steepholm (steepholm) wrote,
steepholm
steepholm

Random Thoughts on Puns, Spelling and Prudery, while walking up the Gloucester Road

As readers of this blog will know, I appreciate a good pun - and a bad one still more so. Hence my suggestion to a visiting Turkish scholar that we meet this morning in the local patisserie, Bristanbul. I worried it might be coals to Newcastle, but being new in the country he was pleased to have a taste of home, I think, and I have returned with a generous present of baklava.

Walking back up the Gloucester Rd., I saw this...

P230813_11.36

I try not to be a spelling nerd, but it saddens me to find mistakes enshrined in the fronts of shops that haven't even opened yet - and stationary/stationery is basic. Will they correct it, or will they try to brazen it out, like Bristol's machine hire firm, Alide Hire Services, whose lorries always give me a start when I see them? For a while, I thought "alide" must be some kind of technical (chemical?) term, but now I'm almost convinced that it's just a spelling error that stuck. Though it occurs to me that it may be a portmanteau. Was Alide Hire Services named after Alison and Derek, the way Tesco is (or isn't) a shortening of Tessa Cohen?

A little further up, I saw this... I hadn't realized till I checked that Sinbad could be spelled Sindbad - that indeed, it derives from the Sindh river. I suppose the pun lurking in Sindbad might have discouraged the prudish from retaining the "d" - even as it inspired the neatest (if apocryphal) imperialist telegram in history, "Peccavi" - which Napier really ought to have sent on capturing Sindh province in 1844, but which was actually invented by the teenage Catherine Winkworth.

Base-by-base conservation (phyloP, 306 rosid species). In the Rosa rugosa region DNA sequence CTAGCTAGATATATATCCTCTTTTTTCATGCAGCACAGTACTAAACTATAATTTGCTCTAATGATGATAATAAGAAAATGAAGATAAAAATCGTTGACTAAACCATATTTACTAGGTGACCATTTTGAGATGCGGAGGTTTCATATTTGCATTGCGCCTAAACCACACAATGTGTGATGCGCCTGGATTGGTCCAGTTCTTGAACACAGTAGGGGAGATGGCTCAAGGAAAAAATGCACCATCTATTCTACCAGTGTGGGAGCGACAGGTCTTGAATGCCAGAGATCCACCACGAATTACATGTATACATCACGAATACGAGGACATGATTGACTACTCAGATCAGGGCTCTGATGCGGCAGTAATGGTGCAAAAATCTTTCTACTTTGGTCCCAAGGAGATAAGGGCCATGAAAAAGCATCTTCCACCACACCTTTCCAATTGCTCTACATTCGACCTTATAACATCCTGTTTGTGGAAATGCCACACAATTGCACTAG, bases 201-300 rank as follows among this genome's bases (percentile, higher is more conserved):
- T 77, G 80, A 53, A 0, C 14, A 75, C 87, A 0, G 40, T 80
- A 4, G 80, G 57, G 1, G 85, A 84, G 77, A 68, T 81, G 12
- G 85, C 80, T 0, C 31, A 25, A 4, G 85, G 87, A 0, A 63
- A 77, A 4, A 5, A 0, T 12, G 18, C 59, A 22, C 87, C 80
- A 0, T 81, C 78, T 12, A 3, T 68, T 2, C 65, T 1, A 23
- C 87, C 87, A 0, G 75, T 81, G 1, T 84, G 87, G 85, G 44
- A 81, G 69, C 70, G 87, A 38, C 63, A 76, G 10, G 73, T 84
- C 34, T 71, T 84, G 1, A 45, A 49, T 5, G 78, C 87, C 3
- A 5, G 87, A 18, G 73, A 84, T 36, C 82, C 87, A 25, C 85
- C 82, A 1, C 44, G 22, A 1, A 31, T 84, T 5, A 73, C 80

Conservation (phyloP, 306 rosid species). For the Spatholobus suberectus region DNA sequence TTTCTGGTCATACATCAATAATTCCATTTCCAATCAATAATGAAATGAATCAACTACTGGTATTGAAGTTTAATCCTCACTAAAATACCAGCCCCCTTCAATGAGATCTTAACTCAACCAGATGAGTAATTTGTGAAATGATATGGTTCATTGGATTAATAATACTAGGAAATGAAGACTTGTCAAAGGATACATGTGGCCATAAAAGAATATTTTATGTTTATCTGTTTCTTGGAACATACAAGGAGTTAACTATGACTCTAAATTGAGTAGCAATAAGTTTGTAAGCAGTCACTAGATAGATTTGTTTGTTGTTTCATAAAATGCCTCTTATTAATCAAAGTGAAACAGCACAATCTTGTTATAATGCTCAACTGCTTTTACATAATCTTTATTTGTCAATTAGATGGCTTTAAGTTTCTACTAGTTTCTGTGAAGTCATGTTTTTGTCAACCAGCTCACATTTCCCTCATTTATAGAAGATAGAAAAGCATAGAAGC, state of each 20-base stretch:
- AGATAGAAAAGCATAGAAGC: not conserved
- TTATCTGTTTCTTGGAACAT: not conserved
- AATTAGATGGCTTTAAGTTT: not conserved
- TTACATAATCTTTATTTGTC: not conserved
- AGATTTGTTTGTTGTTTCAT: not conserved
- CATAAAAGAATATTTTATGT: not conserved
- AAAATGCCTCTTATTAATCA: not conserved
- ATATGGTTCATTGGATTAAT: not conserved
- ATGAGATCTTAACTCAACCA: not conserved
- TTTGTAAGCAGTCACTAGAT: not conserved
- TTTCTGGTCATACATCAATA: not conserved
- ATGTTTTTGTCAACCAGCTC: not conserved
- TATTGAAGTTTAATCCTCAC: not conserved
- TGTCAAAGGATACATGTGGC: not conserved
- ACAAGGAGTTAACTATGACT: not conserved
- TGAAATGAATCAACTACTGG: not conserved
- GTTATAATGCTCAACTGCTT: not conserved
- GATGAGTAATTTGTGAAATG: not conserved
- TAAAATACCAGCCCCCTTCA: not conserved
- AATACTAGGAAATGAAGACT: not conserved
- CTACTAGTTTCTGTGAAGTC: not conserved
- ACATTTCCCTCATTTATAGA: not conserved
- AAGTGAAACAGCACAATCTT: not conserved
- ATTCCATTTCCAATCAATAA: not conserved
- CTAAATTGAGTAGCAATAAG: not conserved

Passing a fuchsia bush, it occurred to me that even in the wacky world of English orthography that flower holds a very special place. It's named of course after a German Mr Fox, and "ought" to be pronounced "Fucks ya". Was it too changed for reasons of prudery - the way the Victorians changed Piddletown to Puddletown? How did they pronounce "fuchsia" in the more unbuttoned seventeenth century?

One of many things I love about the Gloucester Rd. is that, if I keep walking up it for another 30 miles, I will indeed end up in Gloucester. Which gets me to wondering about the non-rhyme between "puddle" and "middle", and what Dr Foster really stepped in.
Tags: bristol, language, real life
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